Kennett Square bursting at the seams with unpredecented growth

FRAN MAYE-DIGITAL FIRST MEDIADowntown Kennett Square has experienced vast economic growth in the past few years. Developers are flocking to the small town.
FRAN MAYE-DIGITAL FIRST MEDIADowntown Kennett Square has experienced vast economic growth in the past few years. Developers are flocking to the small town.

KENNETT SQUARE >> It seems everybody wants to live or own a business in Kennett Square.

Currently, it’s the most progressive town in Chester County. Vacant storefronts are virtually non-existent and the many festivals throughout the year draw people far and wide. The upcoming Mushroom Festival is expected to attract tens of thousands of people.

“The development activity in this town, and the interest in this town, is immense,” said Rusty Drumheller, the borough’s codes enforcement officer.

Drumheller said many people have come to his office expressing an interest in Kennett Square.

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There’s been interest in building a new brewpub. Another person wants to develop a site for a small pizzeria. There’s also interest in building a new hotel and restaurant within the borough, and a plan to expand existing senior housing. Another entrepreneur is considering constructing a small distillery. A developer has expressed interest in building 24 townhouses -- two separate three-story buildings -- for mixed use. And another developer is considering constructing two to four townhouses.

And one person is even considering starting a shuttle service business to transport people to and from places like the New Garden shopping complex and the Shoppes at Longwood, and Longwood Gardens.

And all of that interest was just in the past month.

Jeff Dowd, a local real estate broker who has negotiated several multi-million-dollar deals in the greater Philadelphia area, believes the surge in the commercial market in Kennett Square is largely driven by a strong residential market that delivers great value for home buyers.

“On the residential side, people are flocking here because homes are more affordable, schools are highly-rated, and they enjoy a great quality of life.” Dowd said. “People also appreciate Kennett Square’s proximity to both Philadelphia and Wilmington. With the population growing, it only makes sense for restaurants, retail shops and other commercial entities to move in and serve this expanding market.”

Mary Hutchins, executive director of Historic Kennett Square, said storefront vacancy plays a negative economic role in many small towns, but not Kennett Square.

“We’re lucky in Kennett Square it doesn’t often happen,” she said.

Even when a store moves out, it is replaced quickly with another. Trail Creek Outfitters, located at the Glen Eagle Shopping Center in Chadds Ford, will be opening a store at 120 W. State Street. And a jewelry store will be opening at 131 East State Street.

Miracle Ear, an industry leader in hearing devices, recently located to Kennett Square.

“I have been watching the demographics over the past years in the southern Chester County area, and it’s a growing area, said Joseph DeSimone, of Miracle Ear. “I thought expanding to Kennett Square would give me a good opportunity to reach the ever-increasing number of people who live there.”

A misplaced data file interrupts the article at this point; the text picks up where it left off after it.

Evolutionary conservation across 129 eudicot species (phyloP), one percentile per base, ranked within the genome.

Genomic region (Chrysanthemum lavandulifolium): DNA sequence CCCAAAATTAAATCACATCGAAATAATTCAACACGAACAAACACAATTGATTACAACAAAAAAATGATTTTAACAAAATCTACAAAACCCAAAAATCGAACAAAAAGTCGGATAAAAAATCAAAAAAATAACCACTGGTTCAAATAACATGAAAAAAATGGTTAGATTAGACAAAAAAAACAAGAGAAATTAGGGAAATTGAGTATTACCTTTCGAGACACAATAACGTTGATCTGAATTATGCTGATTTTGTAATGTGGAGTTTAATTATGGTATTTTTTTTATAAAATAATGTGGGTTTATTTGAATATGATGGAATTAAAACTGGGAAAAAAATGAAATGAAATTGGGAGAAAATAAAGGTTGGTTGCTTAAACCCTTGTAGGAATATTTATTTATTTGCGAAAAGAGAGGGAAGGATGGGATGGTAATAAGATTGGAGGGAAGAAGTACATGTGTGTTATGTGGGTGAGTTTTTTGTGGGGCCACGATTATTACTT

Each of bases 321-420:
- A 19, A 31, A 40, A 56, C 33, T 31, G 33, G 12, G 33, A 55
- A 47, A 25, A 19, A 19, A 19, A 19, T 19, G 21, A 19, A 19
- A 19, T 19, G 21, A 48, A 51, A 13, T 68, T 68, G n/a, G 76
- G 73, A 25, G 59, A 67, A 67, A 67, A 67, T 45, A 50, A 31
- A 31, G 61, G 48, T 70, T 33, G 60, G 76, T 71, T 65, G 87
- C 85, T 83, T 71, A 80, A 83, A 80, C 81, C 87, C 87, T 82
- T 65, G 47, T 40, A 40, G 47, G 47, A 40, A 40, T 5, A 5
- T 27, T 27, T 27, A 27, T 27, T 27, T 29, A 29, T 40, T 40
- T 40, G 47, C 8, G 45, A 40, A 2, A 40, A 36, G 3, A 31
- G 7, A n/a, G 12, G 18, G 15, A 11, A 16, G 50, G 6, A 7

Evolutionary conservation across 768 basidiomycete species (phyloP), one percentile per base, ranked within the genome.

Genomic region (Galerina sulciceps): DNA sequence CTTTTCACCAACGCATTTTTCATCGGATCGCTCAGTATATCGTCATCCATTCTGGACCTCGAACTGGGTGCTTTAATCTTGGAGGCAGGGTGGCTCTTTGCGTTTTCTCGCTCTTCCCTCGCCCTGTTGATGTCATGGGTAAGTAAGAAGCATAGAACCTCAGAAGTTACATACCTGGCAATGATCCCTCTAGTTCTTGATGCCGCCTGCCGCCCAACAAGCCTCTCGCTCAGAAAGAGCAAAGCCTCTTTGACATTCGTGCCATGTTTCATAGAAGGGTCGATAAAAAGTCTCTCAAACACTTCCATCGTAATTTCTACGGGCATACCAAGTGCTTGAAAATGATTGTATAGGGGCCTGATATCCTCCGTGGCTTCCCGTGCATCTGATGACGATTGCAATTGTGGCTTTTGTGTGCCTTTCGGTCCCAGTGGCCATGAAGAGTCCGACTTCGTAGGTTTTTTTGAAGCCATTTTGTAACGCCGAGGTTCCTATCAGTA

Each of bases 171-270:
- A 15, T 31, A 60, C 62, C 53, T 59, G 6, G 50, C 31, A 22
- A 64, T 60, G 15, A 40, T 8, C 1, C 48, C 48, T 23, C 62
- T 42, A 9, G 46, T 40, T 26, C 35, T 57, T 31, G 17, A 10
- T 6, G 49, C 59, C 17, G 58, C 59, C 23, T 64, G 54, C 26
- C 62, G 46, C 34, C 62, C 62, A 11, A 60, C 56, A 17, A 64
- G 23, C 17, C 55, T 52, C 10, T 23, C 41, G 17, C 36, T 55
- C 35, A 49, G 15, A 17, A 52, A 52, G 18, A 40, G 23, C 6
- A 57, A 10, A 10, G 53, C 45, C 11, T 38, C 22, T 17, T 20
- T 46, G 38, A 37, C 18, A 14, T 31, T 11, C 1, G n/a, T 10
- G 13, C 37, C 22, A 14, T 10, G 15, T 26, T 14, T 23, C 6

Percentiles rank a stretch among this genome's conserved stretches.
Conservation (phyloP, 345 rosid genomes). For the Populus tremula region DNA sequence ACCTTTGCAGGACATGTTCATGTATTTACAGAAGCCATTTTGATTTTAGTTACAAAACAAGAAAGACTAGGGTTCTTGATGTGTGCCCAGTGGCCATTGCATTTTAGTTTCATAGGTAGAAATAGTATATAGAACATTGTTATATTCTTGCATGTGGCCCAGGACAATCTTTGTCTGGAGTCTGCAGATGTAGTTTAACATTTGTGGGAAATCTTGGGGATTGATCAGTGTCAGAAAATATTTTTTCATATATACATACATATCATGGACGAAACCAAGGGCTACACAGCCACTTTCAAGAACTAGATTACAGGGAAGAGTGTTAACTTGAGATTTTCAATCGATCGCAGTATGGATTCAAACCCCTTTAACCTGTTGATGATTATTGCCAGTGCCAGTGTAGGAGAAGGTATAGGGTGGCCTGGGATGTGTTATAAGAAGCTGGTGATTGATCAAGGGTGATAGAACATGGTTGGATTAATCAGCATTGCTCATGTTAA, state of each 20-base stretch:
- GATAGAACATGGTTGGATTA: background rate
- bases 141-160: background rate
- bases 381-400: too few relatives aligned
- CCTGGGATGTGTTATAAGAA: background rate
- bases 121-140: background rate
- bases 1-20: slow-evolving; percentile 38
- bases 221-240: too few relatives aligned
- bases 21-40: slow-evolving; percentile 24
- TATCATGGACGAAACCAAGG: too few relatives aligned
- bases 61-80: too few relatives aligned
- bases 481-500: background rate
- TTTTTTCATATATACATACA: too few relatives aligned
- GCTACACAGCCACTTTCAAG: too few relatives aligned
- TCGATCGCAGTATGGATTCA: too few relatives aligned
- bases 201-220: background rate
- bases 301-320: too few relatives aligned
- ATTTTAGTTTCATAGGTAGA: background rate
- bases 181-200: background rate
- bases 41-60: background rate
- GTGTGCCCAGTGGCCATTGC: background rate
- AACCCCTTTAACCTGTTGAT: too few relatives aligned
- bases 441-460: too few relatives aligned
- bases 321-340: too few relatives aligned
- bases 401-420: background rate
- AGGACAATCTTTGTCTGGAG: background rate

To accommodate the growth, the borough recently received a grant for $500,000 for an expansion of the public parking garage at State and Union streets.

And special events like Third Thursdays which features dining on the street, has been wildly popular. Hutchins said that every restaurant is already booked for the upcoming Third Thursday Sept. 20.

And then there’s the borough’s cooperation with neighboring Kennett Township. This partnership may soon provide hiking and biking trails from Pennock Park in the west end of town, all the way to Anson Nixon Park on the east end. Borough officials have applying for a sidewalk grant for North Walnut Street to complement this project.

“We like to think ourselves as the anchor of Southern Chester County, a hub if you will,” said Dan Maffei, Kennett Square council president. “We can’t claim to be the county seat, we don’t have big university but we have commerce, we have banking, we have post offices, we have a library, we have a government, and this is where the center of those kind of things should be.”

Because of the growth boom in a borough that comprises just 1.1 square miles, an economic development director will soon be hired. The director’s $100,000 salary (including benefits) will be paid for equally by both Kennett Square and Kennett Township. It will give a new insight into where growth and development can be directed.

“This year, I have already completed two transactions in Kennett Square, and I’m currently working on a third one with a well-known Philadelphia-based restaurant,” said Dowd, who has been in the commercial real estate business for 17 years.

About the Author

Fran Maye

Fran Maye is an award-winning journalist and a graduate of Shippensburg University. He and his wife Marianne live in East Marlborough. He enjoys golf and is a 4.0 tennis player. Reach the author at kennettpaper@gmail.com or follow Fran on Twitter: @kennettpaper.